Advanced- Arrays and Key Maps- Tutorial

How to use Liquid For Loops and Indexing to handle arrays. Also, how to use a key to access key maps, using categories as an example.


This Article is the second in a series on using Dot Notation in Siteglide. We strongly recommend reading the Article below first:


If you're using dot notation, you'll probably come across arrays and maps. The syntax for dealing with them is slightly different, but this actually makes them more powerful when you're building complex Layouts. 

The examples below focus mainly on Categories because they are a good example of arrays and maps.


An array is a group or list of data. A key might have a single value, or an array of values. In Siteglide for example, each WebApp item for example has a field called category_array which stores a list of the IDs of every Category assigned to that item. The more categories an item belongs to, the longer the array. E.g. { "category_array":["98479", "111111"] } If you try to use standard dot notation as we practised in the previous Article, you will be able to output the array as it is using the key category_array and the liquid {{this.category_array}}:

["98479", "111111"]

However, there aren't many places where this would actually be helpful. It would probably be more useful to do one of the following:

  • Access one of the Array items by its Index
  • Loop over the array Items
  • Find the length of the array (how many items are there?)

Accessing an Array by its Index

Arrays have an index, which means they are numbered. In Siteglide (and in JavaScript) Arrays are zero-indexed, meaning the first item has the index of 0 while the second item has the index of 1

We can access the first value in the category_array by its index using the following Liquid: {{this.category_array[0]}}outputs 98479 Note that straight after the key, we give the index number of the value we want in square brackets. If the array contained objects, you could go a step further and access one of their properties with a dot after the square brackets.

Looping the Array to Access all Values in it

We can access all values in the Array using a Liquid For Loop:


This outputs:


Finding the Length of an Array

You can find the length of an array using a Liquid filter: {{this.category_array | size}} outputs: 2


As well as arrays, you might come across a map of data. Here is an example which can be tried on any Siteglide Starter Site using the Liquid: {{context.exports.categories}}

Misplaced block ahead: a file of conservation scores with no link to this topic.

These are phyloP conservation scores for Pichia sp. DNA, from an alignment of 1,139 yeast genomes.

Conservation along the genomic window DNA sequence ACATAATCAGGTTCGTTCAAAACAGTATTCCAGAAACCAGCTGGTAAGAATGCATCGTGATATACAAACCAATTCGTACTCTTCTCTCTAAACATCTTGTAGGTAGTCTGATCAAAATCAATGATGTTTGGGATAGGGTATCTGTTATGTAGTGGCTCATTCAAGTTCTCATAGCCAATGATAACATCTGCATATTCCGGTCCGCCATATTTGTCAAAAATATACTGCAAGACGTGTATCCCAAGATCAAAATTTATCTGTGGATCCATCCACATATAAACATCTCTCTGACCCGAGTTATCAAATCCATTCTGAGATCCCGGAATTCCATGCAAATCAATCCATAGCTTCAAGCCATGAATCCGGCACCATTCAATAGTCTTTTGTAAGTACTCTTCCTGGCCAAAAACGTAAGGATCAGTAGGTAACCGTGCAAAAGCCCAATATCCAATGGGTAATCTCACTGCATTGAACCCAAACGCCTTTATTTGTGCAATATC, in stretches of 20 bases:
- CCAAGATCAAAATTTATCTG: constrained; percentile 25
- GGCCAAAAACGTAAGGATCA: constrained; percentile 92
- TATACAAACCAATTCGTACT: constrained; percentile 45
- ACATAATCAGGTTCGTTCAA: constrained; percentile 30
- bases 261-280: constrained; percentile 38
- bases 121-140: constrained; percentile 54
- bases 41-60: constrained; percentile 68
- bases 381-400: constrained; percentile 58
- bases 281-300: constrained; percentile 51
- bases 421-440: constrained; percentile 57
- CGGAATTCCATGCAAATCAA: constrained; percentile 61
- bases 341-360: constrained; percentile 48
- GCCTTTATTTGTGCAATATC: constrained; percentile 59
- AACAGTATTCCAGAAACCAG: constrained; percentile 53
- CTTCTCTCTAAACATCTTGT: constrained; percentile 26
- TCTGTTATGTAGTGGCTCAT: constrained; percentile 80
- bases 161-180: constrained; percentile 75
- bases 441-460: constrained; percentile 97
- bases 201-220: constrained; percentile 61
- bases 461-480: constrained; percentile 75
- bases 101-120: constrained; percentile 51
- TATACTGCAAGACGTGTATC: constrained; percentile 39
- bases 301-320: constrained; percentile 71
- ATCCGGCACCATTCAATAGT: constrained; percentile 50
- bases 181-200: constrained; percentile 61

It outputs something like this (but I've shortened it here!):


A map is used to store data when you know the ID of an item and want to fetch it using it's ID as a key. In Siteglide we use them for performance reasons. You can tell this is a map, because the key items contains several comma-separated objects instead of a single value. Each of these has a key representing an ID, instead of the name of a property. 

Let's say you have the ID of a category, but you want to display the Category's name: {{context.exports.categories.items["98490"].name}} This outputs: Women This sounds odd, but it's the name of the eCommerce Category we wanted! You can achieve the same if you have the ID stored as a variable:


Looping over a Map

You can loop over all keys in a key map using a Liquid FOR loop. Inside the loop, each key-value pair is treated as an array with the key being the first item in the array and the value being the second and last value in the array. In this example, we'll loop over all Categories in context.exports.categories.data and see what data is available to output:


Using what you've learned so far

Here's a challenge you can try. Can you create a WebApp with Categories and in your Layout output a list of the Category names that belong to the item?

Step 1) Create a WebApp and assign more than one Category to each of the Items. Step 2) In the Layout, access the this object. Step 3) Use your Understanding of arrays to loop through every category belonging to the item. Step 4) Use your understanding of maps to find the name of each category in the Loop and output it. 

Next Article

Next, we'll look at how you can use dot-notation to work with WebApp collections: Using WebApp Collections